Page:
Directly after finishing Call Me Zelda, I dove right into Guests on Earth by Lee Smith. I had the pleasure of hearing Smith read from this novel a few months ago, which really makes a story come alive for me. I liked Guests on Earth for many of the same reasons I liked Call Me Zelda: it's an observer's description of the Fitzgeralds, except this time mostly Zelda. I thought Guests on Earth was a good one. I enjoyed reading it (I've never met a Lee Smith novel I didn't like), but it had less Zelda in it than I envisioned before I started reading the book.

Using a similar technique, Smith writes her novel using Highland Hospital as the setting and the narrator is a fellow patient, a girl named Evalina. Evalina's life at Highland, including her encounters with Zelda, is what makes up the plot of this novel. Evalina Toussaint is a misplaced young girl in need of a caring environment in which to grow up, and ends up at Asheville's Highland Hospital where Zelda is also a patient. The two get to know each other during Zelda's early days at the hospital, but in later years the two don't have a close relationship, though each of the women is still a Highland Hospital resident.

This book really is about Evalina's life, most of which happened at Highland Hospital. Evalina befriends many fellow residents, takes a leave of absence to see the world with a man she doesn't end up marrying as planned, and winds up back at Highland as a part-time staff member. Like Call Me Zelda, Guests on Earth ends with the hospital's tragic fire but the getting there (even though I knew it was coming) seemed rushed at the end.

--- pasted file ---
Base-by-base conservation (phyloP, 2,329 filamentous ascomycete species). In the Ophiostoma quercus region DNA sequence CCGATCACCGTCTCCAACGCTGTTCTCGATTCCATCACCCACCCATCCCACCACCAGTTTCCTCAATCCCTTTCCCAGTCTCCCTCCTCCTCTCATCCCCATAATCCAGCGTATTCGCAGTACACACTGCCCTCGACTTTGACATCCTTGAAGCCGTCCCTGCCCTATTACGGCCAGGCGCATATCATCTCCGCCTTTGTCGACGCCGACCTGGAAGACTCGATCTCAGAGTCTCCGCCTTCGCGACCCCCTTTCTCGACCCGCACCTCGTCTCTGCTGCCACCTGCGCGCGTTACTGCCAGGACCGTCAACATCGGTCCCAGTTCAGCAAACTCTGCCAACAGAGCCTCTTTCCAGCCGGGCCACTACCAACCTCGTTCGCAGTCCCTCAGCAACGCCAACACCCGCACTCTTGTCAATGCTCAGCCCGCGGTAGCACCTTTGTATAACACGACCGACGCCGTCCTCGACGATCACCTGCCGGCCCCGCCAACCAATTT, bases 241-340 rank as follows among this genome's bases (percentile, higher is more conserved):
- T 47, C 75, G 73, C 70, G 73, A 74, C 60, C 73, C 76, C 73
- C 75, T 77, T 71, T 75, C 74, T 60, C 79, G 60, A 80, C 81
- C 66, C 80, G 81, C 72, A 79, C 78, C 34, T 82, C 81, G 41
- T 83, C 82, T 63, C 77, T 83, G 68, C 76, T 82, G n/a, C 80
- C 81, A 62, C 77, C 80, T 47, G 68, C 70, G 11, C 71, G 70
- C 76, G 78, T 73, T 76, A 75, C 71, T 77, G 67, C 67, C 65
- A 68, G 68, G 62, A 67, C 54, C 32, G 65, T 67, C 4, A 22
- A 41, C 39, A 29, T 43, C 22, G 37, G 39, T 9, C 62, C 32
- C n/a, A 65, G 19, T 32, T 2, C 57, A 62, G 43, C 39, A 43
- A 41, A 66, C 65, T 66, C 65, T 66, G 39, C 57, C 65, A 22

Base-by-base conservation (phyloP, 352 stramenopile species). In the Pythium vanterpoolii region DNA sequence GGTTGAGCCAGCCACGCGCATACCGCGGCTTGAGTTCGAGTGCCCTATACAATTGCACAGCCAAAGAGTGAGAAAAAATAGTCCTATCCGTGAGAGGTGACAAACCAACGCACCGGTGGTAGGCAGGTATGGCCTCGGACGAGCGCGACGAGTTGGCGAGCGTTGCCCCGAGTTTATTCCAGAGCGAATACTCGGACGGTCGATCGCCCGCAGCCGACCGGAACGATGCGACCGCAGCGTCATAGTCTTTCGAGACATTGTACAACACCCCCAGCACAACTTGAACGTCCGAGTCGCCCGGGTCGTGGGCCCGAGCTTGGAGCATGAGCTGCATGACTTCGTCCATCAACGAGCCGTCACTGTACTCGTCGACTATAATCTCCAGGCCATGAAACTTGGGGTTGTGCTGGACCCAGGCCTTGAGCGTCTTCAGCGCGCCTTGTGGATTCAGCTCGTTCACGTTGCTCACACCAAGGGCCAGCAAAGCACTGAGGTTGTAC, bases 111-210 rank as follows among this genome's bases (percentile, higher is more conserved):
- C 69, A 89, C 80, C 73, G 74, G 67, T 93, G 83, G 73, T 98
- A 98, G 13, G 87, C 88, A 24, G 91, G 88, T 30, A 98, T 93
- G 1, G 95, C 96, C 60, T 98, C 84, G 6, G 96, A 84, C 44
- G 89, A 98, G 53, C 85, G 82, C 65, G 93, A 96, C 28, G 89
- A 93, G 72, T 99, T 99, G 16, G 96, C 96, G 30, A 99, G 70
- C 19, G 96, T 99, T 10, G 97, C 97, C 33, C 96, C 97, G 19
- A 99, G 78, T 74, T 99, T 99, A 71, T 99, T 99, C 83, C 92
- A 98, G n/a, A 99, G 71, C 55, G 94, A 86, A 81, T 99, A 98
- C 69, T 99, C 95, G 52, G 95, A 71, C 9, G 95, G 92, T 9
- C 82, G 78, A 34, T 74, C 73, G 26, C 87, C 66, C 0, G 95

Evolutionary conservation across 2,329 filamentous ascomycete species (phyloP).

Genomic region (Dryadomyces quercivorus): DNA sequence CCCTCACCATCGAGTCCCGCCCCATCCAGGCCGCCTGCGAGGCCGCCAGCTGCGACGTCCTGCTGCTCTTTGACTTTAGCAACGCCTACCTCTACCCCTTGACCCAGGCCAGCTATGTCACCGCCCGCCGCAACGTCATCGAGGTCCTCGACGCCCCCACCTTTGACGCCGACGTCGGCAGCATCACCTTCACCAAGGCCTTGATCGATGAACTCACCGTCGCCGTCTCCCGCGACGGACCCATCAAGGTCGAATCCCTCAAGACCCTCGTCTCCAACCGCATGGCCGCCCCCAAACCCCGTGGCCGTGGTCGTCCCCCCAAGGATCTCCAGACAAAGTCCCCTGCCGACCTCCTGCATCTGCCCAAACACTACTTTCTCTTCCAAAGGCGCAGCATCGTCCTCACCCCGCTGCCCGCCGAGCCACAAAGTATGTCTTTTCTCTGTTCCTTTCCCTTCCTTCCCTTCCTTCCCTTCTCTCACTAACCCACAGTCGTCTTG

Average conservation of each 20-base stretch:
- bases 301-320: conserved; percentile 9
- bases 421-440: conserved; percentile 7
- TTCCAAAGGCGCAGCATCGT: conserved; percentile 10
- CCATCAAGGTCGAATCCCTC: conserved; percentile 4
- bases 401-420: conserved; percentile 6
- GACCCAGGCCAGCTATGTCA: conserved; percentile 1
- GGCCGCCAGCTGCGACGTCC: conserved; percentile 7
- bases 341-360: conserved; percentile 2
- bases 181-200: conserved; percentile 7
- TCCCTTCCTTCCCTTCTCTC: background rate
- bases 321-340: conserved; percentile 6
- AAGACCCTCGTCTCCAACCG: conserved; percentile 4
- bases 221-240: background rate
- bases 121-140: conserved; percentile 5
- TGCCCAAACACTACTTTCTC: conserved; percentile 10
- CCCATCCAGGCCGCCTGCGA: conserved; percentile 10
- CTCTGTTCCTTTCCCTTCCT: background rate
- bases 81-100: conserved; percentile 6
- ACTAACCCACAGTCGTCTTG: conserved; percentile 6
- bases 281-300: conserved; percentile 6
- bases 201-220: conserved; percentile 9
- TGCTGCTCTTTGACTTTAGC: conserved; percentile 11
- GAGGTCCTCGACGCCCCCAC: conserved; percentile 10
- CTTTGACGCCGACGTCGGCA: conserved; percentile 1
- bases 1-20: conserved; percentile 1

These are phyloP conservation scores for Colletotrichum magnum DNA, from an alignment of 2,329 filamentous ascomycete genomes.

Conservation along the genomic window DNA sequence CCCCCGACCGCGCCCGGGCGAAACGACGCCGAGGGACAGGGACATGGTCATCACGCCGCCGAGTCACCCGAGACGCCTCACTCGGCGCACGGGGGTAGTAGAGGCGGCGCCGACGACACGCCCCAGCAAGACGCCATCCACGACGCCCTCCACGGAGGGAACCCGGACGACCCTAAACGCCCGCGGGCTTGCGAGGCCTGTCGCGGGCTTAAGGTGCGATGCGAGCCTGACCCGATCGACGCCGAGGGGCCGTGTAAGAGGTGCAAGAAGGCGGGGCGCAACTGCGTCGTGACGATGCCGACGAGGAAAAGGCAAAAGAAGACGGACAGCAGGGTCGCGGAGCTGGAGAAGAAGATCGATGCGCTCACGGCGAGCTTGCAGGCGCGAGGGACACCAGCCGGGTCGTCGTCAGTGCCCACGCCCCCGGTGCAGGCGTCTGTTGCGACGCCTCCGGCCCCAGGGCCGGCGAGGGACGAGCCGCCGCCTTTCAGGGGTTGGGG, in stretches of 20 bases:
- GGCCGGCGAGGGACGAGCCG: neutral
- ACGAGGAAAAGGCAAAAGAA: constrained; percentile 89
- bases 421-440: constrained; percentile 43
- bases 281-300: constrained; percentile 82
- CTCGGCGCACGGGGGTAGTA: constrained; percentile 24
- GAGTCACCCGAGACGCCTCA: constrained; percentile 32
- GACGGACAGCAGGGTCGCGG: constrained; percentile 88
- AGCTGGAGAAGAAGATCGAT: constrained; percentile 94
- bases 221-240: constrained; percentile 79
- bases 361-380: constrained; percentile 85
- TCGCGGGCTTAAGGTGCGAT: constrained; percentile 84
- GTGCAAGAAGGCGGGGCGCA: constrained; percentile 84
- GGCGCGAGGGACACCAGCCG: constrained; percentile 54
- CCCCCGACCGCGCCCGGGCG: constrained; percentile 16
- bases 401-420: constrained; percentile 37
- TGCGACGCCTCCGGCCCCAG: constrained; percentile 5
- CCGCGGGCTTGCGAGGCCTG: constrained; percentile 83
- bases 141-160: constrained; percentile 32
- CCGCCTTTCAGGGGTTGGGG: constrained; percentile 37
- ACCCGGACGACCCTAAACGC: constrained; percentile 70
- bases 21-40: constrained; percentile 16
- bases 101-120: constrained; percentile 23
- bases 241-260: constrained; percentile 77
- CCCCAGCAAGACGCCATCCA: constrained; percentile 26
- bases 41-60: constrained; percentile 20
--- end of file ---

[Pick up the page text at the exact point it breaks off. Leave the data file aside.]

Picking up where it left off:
Both books paint Zelda as troubled but extremely talented at writing (Call Me Zelda) and dancing (Guests on Earth). I'm just fascinated by the Fitzgeralds.

Monday, July 14, 2014

Book Review: A Wedding in Provence: A Novel by Ellen Sussman

Published by: Ballantine Books
Published on: July 15, 2014
Page Count: 288
Genre: Fiction
My Reading Format: ARC provided by publisher via NetGalley
Available Formats: Kindle ebook and hardcover

My Review: 

Have you ever been a part of a wedding (your own or a family member or close friend's), and in the days leading up to the big event, tensions and relationship drama and past issues all begin to surface, layers peeling away like an onion? We all have. Weddings bring out the best and worst in people. All that togetherness can really make things interesting.

That's the case in A Wedding in Provence for the soon-to-be wed couple Brody and Olivia. They've arrived in the French countryside a few days before their ceremony, to be held at the inn owned and operated by Olivia's best friend Emily and her husband Sebastian. As the other wedding guests arrive, we learn about their relationships with one another and their past and present lives. There's Brody's womanizing best friend Jake, Olivia's two adult daughters Nell and Carly, Brody's mother Fanny and Nell's date Gavin who all bring their (literal and figurative) baggage with them for the weekend. Also present are the shadows of others who aren't attending the wedding: Nell's recently deceased boyfriend Chaney, Nell and Carly's father, Carly's workaholic boyfriend Wes, Brody's father and widower Brody's first wife and first love.

The relationships are complicated and still in progress in many cases. Olivia wants to relax as the bride-to-be but is mothering her two troubled daughters, both of whom are working through issues from their lives back home and undergoing a period of self-discovery. Their father is still a part of their lives (as much as he can be), and Nell and Carly are unsure about letting their mother's new husband into their lives. Nell still struggles with her boyfriend's suicide months before, and is still making the rash decisions she has made her whole life, such as bringing her seat mate from her flight with her to the wedding. Gavin seems like fun at first but is sketchy, not surprisingly bailing on Nell as soon as he gets the chance. Carly, the put-together, predictable sister, is rethinking her boring life with a boring boyfriend and let loose a little. Brody is navigating his parents' failed marriage, and father's sickness and absence from the wedding. Even innkeepers Emily and Sebastian have hit a rough patch in their marriage.